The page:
Posts Tagged ‘Arizona’

Mesquitebug Nymph - Image taken using Marian's point and shoot camera during a day of hiking at El Charco del Ingenio Nature Reserve, just outside of San Miguel de Allende, Guanajuato, Mexico, June, 2011. Click image to enlarge.

Results from the 2011 ESA International Insect Photography Salon arrived this morning. I love this particular salon. It allows me to see how a subset of four of my images stack up to those of many of the world’s best arthropod photographers.

I diverged completely from my normal international nature photography strategy, entering a set of images four images that have never been entered in a PSA competition before.

Aren’t I reckless? No, I don’t think so either, but this is as reckless as I get…

I was pleased to see three images receive honors.

Results follow:

Mesquitebug Nymph 14/15 points (see above)

Sonoran Desert Ant 14/15 points

I photographed this ant in the Sonoran Desert (my VERY FAVORITE place) during the 2011 Invertebrates in Education and Conservation Conference (July, 2011). Click image to enlarge.

Pollinating Megachilid 13/15 points

This megachilid was thoughtful enough to pose for me at the University of Illinois Arboretum's Idea Garden, August, 2011. Click image to enlarge.

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Note the fused elytra of this flightless beetle. Click image to enlarge.

These green-bordered, flightless beetles are found in southeastern Arizona and throughout Mexico.

Though generalist feeders, a significant portion of their diet is made up of caterpillars.

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Damselfly Mating

Sexually dimorphic, males of this Sonoran Desert coenagrionid species are blue/violet, while females are a browner color. Click image to enlarge.

Unlike most insects, male damselflies deposit sperm in a secondary genitalia structure on the second and third abdominal segment by bending the abdomen forward.

Once the sperm has been transferred, the male courts females, eventually clasping a female behind the head with claspers on the tip of his abdomen.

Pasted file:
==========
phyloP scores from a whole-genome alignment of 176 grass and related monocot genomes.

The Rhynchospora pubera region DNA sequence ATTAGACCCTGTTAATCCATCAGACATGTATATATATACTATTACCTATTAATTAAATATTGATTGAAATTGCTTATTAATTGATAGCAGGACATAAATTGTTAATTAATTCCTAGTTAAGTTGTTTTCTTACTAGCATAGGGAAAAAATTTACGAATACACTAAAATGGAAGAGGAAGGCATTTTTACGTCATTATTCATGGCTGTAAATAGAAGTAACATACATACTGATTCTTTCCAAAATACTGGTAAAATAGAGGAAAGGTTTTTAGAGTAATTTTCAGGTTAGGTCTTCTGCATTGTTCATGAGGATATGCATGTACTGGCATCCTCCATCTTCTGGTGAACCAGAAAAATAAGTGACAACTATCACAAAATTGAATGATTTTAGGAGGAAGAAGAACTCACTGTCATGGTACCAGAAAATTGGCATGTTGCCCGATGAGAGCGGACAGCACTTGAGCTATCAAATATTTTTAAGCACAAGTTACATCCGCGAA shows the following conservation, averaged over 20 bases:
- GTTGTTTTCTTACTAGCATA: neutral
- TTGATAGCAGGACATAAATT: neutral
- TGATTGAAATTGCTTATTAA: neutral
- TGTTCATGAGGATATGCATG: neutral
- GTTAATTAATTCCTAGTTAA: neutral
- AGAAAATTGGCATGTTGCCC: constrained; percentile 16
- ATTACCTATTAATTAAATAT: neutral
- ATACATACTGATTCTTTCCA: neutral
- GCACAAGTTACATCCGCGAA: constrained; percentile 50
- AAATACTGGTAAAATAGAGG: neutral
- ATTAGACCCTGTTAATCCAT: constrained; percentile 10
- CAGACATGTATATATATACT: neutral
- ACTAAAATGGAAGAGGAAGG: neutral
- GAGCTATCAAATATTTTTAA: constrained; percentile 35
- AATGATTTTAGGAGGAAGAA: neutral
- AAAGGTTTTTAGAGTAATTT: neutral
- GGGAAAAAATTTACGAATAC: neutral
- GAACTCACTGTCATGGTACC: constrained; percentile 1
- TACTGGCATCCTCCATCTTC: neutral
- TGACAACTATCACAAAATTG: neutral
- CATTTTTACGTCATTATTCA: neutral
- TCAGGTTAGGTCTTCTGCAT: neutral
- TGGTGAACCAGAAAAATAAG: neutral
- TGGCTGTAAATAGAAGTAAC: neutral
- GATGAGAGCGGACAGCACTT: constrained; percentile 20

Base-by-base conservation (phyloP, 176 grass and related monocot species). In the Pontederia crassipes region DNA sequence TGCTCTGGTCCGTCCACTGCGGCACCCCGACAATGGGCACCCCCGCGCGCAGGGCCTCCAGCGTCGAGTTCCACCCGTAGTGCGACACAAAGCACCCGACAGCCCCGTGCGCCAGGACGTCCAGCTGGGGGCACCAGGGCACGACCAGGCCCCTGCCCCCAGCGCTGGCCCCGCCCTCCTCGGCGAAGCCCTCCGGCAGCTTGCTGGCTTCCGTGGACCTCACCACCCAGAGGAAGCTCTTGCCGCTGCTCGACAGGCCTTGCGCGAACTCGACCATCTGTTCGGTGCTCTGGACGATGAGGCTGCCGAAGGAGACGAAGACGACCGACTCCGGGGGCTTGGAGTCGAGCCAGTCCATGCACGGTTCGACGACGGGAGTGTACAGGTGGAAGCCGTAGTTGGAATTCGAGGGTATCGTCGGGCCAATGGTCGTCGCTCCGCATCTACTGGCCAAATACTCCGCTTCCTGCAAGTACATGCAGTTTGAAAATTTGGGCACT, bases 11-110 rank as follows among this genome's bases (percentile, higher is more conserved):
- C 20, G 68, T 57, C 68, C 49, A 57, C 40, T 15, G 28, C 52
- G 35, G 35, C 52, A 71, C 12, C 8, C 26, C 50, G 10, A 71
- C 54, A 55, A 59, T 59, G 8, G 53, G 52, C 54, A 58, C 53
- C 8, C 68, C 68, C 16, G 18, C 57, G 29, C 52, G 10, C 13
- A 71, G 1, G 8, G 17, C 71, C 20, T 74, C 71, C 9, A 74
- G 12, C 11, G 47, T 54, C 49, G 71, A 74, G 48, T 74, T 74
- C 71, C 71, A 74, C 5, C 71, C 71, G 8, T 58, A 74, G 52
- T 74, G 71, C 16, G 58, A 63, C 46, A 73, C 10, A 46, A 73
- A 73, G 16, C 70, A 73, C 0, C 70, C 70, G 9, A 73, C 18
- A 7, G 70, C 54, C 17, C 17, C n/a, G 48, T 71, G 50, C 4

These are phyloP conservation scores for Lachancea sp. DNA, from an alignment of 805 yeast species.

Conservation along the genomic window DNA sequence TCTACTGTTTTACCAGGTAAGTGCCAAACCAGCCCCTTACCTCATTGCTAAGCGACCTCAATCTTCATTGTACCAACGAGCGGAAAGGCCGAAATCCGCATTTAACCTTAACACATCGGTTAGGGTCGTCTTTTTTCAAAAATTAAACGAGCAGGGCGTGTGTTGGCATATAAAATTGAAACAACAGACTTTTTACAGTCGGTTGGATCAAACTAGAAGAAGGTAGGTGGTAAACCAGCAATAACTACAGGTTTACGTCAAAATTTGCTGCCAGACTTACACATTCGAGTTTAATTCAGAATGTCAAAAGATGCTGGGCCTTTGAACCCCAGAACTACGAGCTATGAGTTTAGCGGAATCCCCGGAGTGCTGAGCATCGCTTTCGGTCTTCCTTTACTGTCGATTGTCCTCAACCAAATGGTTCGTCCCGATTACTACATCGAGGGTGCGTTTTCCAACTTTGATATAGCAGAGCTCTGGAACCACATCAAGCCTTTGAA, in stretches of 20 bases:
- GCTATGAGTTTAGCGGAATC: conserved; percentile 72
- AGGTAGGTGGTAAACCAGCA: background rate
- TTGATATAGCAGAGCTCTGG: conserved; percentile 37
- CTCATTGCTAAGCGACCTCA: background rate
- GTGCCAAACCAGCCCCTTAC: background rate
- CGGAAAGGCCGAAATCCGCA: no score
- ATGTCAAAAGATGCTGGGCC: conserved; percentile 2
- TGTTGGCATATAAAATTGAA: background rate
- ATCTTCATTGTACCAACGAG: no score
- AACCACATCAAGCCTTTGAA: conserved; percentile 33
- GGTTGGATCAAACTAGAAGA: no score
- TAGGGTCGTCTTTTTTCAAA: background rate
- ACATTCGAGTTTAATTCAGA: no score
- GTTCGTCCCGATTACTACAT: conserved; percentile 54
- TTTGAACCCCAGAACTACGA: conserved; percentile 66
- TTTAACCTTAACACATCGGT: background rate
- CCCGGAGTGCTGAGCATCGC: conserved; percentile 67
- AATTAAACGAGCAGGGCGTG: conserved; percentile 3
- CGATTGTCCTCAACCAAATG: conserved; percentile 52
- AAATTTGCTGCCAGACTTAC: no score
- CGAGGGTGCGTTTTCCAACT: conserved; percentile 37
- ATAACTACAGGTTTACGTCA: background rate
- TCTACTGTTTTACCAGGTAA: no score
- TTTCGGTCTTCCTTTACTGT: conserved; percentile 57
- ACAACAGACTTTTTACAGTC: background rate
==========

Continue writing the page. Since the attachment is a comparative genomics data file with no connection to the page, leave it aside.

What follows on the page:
The two fly in tandem for a period of time. Eventually the female loops her abdomen toward the male’s secondary genitalia, and fertilization occurs.

Males may carry the coupled female to emergent plants and floating vegetation or even dip them directly into the water for egglaying.

Eggs develop. The emerging aquatic naiads molt 10 to 12 times before the final instar crawls out of the water and up a vertical surface, where the adult emerges from its nymphal exoskeleton.

Typically damselflies produce a single generation per year, regardless of where they live. Adult damselflies live for a few weeks to a few months.

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They always pose better when eating... Click image to enlarge.

Even the cryptically colored Sonoran damselflies are stunning!

A face-on view can be seen at https://thingsbiological.wordpress.com/2010/08/03/even-the-damselflies-are-cryptically-colored/.

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Tailless whipscorpion

Tailless whipscorpion, photographed outside Tucson, AZ. Click to enlarge.

Of the 70 species of tailless whipscorpions, six occur in Arizona, California, Florida and Texas. The cephalothorax includes the fanglike chelicerae and spiny pedipalps. The forelegs function as antennae.

These nocturnal arthropods emerge from their shelters to eat a wide variety of different arthropods that they tear into pieces, which are then crushed and the body fluids consumed.

Females carry the young in a membrane beneath the abdomen. The offspring crawl up to the mother’s abdomen and will remain with her for the next several weeks to months, feeding on prey she captures during that time.

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Giant agave bug (Acanthocephala thomasi). Click/double click image to enlarge.

Giant agave bugs (Acanthocephala thomasi), each almost the size of my thumb, were abundant in large numbers on many of the trees in the Rio Rico area last week. Males were clearly completing for females during the entire week of the conference. Nymphs were not apparent in large numbers yet.

The nymphs are delightfully aposematic.

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Fluorescing Scorpions

Bark scorpion (Centruroides sculpturatus) reflecting blacklight-adapted flashlight beam. Click to magnify.

Scorpion exoskeletons reflect ultraviolet (uv) light. Using a blacklight-adapted flashlight, the eerie green-blue is obvious to all within flashlight beam range. No one has a firm answer as to why they reflect uv light, though some speculation regarding its evolutionary rationale can be found in an article entitled, “Glow-in-the-dark scorpions: Why do they do it?

Eight of us stayed after the 2011 Invertebrates in Education and Conservation Conference. We went to a behind the scenes tour of the arthropod and herpetology areas at the Arizona-Sonora Desert Museum. Cathy Bartlett, the keeper who led our customized tour, allowed us to check out the impact of one of our handheld blacklights on a captive bark scorpion. Pretty amazing…

The same bark scorpion (Centruroides sculpturatus) exposed to natural light. I wish I had centered before taking the picture... Click to magnify.

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